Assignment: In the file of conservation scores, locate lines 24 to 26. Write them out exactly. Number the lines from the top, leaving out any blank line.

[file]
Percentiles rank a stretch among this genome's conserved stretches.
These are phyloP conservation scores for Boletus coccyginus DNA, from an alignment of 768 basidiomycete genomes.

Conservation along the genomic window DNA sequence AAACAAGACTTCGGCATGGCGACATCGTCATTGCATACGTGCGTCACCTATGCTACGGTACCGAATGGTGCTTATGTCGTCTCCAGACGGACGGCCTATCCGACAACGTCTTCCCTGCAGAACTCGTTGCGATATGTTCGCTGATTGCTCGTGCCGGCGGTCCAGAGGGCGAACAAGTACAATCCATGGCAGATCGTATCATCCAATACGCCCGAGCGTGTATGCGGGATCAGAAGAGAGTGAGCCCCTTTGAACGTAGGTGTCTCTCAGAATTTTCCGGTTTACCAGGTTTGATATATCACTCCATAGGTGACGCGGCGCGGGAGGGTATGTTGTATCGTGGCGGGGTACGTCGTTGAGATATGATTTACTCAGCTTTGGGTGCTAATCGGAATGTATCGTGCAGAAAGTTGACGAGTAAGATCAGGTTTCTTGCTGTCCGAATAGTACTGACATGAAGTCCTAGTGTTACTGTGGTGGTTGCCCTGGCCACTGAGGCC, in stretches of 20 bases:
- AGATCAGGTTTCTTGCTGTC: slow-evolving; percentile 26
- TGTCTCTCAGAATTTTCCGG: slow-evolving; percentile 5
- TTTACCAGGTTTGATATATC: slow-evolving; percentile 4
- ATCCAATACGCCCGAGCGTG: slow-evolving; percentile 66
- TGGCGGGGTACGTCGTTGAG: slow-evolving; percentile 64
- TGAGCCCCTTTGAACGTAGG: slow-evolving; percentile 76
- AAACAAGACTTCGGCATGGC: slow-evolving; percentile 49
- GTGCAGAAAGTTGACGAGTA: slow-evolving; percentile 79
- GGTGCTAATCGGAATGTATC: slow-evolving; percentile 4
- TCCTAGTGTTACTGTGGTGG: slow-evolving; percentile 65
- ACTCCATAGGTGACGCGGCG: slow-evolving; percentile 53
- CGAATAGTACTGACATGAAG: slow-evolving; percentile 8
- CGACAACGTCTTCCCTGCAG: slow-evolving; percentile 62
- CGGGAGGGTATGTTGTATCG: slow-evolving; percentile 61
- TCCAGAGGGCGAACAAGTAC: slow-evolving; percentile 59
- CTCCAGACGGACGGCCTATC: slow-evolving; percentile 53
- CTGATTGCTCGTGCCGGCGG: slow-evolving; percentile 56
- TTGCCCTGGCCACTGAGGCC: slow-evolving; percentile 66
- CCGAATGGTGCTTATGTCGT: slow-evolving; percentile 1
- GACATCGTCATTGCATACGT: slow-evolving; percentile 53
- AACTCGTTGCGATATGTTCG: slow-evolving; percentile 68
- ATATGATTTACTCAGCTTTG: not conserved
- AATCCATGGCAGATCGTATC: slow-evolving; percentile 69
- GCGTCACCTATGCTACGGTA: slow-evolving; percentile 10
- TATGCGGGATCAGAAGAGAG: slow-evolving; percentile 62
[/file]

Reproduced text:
- AACTCGTTGCGATATGTTCG: slow-evolving; percentile 68
- ATATGATTTACTCAGCTTTG: not conserved
- AATCCATGGCAGATCGTATC: slow-evolving; percentile 69